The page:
this test and Dr. Bail considered this to be an inconsistency. The
other logical conclusion, that Ms. Bruff-McArthur was consistently weak in performing math exercises, seems not to have
crossed his mind.
 In short, the tests were deliberately interpreted to fit a
theory of mendacity. Unless she got every question on every test
correct, she was inconsistent and, in Dr. Bail’s opinion, inconsistency equated to an untruthful subject.
 A third concern relates to a subtle point that demonstrates
Dr. Bail’s fundamental misconception of his role. He questioned
Ms. Bruff-McArthur regarding her physical limitations. It is,
of course, perfectly appropriate for a psychiatrist conducting an
independent medical examination to ask questions about a subject’s physical injuries and resultant limitations. That information
could provide useful context for the examination. However,
Dr. Bail was quite open about the fact that he asked the questions
for an entirely different purpose. He testified that he asked about
physical limitations so that he could compare those answers to
any future surveillance evidence he may receive. This is consistent with how Dr. Bail regarded the purpose of his review of the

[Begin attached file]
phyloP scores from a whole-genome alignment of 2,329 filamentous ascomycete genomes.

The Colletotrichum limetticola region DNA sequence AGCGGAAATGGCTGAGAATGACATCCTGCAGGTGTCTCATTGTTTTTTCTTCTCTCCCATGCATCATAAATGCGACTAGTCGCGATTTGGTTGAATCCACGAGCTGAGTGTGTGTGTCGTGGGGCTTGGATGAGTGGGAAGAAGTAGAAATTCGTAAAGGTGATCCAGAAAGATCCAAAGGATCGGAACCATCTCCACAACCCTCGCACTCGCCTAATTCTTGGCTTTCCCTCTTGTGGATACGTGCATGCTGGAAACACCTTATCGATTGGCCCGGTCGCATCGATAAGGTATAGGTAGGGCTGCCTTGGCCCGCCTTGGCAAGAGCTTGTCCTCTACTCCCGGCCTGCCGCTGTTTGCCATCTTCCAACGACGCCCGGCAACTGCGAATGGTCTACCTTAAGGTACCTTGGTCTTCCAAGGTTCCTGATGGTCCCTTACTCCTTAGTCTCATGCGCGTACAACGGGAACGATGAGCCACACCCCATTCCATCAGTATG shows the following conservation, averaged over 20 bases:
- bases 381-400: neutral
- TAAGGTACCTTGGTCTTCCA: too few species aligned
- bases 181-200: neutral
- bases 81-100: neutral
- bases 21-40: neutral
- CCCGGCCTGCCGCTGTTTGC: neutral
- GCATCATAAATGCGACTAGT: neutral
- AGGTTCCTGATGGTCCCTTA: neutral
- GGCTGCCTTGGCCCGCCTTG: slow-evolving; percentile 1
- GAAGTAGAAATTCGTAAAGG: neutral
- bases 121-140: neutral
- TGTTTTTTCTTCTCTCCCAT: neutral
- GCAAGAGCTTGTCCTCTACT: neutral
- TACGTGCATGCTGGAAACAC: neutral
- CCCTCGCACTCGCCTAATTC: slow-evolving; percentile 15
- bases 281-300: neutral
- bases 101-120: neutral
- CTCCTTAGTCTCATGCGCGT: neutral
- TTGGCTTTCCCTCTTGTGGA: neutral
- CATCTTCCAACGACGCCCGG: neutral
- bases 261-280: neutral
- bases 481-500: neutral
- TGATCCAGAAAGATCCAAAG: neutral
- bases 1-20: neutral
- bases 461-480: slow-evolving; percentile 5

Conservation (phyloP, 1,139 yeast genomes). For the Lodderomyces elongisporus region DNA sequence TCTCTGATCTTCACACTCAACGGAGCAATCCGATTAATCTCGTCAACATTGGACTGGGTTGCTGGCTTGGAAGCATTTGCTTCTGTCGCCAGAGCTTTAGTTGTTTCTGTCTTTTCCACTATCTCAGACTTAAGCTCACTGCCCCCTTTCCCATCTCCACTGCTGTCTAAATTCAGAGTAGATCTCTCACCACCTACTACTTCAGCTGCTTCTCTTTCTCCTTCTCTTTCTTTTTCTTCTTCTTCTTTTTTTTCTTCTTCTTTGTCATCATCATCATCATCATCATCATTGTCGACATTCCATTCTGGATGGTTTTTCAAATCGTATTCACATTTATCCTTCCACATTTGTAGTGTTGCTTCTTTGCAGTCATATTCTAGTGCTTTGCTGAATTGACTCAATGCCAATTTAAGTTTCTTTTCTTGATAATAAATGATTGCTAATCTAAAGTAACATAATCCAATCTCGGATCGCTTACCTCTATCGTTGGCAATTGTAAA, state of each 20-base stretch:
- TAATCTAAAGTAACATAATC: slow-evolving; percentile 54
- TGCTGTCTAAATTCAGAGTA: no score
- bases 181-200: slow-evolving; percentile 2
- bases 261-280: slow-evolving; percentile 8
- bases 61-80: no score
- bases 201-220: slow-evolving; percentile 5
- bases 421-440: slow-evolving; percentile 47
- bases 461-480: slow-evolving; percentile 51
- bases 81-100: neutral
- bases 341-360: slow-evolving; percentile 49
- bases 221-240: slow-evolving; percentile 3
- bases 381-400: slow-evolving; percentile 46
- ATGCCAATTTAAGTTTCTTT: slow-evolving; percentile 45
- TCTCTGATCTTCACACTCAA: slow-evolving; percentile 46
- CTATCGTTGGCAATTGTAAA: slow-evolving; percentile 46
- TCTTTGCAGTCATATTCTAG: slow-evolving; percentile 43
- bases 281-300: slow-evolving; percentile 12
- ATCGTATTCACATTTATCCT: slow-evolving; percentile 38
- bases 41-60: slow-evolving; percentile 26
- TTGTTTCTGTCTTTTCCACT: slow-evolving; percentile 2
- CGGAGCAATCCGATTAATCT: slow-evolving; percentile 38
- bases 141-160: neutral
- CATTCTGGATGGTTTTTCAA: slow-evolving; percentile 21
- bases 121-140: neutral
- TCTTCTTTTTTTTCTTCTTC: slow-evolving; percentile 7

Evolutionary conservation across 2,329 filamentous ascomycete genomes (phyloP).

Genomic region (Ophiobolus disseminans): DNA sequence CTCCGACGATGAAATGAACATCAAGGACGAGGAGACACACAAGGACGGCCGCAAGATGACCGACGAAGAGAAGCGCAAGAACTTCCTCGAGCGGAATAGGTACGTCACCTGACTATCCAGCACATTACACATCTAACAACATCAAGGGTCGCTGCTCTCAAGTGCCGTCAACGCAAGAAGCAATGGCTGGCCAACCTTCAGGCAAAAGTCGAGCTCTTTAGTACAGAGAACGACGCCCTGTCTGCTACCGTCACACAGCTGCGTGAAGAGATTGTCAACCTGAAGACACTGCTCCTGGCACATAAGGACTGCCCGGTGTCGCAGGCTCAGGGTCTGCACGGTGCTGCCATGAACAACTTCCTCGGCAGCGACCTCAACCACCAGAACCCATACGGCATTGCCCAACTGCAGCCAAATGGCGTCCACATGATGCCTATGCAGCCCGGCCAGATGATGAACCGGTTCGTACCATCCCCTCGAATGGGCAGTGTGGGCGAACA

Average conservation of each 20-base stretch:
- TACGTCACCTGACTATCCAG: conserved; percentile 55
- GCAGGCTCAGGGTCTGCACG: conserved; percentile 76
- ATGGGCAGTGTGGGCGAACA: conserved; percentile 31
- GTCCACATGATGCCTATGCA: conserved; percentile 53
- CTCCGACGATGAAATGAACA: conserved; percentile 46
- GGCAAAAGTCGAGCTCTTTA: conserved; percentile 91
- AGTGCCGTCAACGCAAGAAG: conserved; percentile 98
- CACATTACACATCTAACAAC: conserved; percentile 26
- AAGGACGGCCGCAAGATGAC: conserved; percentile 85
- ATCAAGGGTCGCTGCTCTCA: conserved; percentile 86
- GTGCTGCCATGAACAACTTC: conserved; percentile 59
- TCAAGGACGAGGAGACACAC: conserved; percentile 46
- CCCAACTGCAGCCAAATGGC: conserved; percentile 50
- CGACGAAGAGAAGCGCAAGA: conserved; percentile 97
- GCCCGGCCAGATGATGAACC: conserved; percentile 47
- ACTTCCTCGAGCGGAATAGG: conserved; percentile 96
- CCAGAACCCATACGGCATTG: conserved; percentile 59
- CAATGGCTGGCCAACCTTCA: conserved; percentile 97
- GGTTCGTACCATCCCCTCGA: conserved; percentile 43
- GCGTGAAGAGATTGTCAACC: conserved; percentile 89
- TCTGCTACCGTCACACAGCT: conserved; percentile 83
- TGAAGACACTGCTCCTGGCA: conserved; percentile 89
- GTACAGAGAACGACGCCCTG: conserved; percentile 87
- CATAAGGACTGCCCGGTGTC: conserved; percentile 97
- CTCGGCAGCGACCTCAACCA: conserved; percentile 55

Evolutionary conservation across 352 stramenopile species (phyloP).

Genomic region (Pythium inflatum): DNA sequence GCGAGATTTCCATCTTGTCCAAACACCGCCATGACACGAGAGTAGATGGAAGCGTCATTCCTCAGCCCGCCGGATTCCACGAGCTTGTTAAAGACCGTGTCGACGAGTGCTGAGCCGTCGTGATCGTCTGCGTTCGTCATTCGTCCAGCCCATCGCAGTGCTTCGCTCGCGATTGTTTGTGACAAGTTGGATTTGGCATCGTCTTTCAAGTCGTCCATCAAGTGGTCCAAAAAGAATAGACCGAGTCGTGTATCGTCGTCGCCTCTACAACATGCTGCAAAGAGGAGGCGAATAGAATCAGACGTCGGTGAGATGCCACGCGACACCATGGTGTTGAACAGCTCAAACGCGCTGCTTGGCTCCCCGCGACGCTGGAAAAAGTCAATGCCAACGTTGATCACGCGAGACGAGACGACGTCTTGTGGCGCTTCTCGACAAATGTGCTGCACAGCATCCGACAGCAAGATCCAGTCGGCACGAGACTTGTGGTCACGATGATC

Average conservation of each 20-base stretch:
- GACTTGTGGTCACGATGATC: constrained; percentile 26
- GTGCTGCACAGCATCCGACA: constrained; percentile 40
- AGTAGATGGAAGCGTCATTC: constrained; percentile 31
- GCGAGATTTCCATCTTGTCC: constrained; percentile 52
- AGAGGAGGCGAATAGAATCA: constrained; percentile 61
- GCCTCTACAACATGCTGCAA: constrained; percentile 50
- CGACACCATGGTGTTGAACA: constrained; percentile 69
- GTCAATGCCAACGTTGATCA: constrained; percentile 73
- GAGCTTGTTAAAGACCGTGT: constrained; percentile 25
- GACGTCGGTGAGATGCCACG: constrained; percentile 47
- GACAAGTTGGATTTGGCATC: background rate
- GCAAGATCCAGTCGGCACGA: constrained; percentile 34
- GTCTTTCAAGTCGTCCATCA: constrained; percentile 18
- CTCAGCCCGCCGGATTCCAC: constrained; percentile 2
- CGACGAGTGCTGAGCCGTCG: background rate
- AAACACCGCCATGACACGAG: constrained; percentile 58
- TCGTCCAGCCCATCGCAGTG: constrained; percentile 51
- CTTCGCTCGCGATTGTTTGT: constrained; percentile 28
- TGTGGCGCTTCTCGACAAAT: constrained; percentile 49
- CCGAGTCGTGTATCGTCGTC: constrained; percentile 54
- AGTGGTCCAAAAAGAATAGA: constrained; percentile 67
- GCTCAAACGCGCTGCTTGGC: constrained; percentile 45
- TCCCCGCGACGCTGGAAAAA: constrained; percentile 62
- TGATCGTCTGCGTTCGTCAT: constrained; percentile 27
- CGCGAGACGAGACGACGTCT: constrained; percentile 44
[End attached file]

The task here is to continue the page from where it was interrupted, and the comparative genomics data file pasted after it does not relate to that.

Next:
medical records. There is a troubling pattern that suggests that
he understands his primary role to be to expose inconsistencies
and not to provide a truly independent assessment of Ms. Bruff-McArthur’s psychiatric condition.
 Fourth, when Dr. Bail was cross-examined about his
emphasis on perceived inconsistencies, he denied ignoring those
parts of the medial records that did not fit his diagnosis. He
explained their absence from his report on the basis that “you
can’t put everything in your report”. Later in his cross-examination, Dr. Bail stated: “I’m interested in the things that
don’t corroborate, not the things that do corroborate.” Again, this
testimony makes plain Dr. Bail’s lack of awareness of the need to
be impartial as an expert witness.
 Before turning to what the trial judge should have done
in face of this testimony, I wish to correct one of his findings. The
trial judge stated in his reasons on the threshold motion that
Dr. Bail did not have any notes of his examination of Ms. Bruff-McArthur. Based on this observation, he concluded that Dr. Bail
was making his testimony up as he went along to support
 That is not accurate. Dr. Bail did have notes. Indeed, the
trial judge ruled that he could refer to them as he testified. It is
not a fair conclusion that Dr. Bail was making up his testimony.
Having reviewed his evidence carefully, I am of the view that
there is no basis to conclude that Dr. Bail was anything but